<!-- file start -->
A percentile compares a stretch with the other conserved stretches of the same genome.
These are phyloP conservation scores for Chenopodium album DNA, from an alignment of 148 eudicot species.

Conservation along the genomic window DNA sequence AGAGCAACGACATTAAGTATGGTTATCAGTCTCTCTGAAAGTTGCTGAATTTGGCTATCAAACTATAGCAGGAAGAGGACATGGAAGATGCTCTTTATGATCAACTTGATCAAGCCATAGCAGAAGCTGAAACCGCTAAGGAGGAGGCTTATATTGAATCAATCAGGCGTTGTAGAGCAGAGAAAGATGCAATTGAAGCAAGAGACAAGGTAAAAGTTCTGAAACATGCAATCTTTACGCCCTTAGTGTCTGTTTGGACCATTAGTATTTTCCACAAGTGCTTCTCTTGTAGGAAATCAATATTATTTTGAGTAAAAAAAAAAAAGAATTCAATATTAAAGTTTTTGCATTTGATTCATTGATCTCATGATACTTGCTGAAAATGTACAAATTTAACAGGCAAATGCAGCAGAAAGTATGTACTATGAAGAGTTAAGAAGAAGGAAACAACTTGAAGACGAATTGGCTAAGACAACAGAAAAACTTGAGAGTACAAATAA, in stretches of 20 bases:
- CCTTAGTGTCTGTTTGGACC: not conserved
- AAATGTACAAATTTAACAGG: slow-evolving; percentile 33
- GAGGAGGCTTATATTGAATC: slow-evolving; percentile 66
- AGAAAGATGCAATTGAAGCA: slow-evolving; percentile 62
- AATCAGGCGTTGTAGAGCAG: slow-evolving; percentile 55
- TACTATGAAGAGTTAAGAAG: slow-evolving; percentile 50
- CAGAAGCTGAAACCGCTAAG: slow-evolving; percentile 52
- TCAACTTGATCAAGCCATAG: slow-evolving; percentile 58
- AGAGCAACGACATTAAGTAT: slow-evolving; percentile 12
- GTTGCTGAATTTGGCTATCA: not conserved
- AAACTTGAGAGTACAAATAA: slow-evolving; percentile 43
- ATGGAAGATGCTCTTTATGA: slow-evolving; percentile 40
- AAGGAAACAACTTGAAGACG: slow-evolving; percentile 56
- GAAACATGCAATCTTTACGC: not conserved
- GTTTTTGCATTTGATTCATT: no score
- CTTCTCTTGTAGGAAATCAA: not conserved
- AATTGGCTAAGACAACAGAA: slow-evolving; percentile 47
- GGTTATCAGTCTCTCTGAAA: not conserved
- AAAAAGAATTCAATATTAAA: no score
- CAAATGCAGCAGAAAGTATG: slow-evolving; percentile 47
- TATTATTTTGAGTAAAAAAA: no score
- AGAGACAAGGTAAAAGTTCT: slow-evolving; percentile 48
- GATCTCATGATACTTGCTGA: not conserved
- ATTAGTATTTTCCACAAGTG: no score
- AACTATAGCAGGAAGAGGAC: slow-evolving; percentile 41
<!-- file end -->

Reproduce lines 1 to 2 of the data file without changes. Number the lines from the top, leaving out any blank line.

A percentile compares a stretch with the other conserved stretches of the same genome.
These are phyloP conservation scores for Chenopodium album DNA, from an alignment of 148 eudicot species.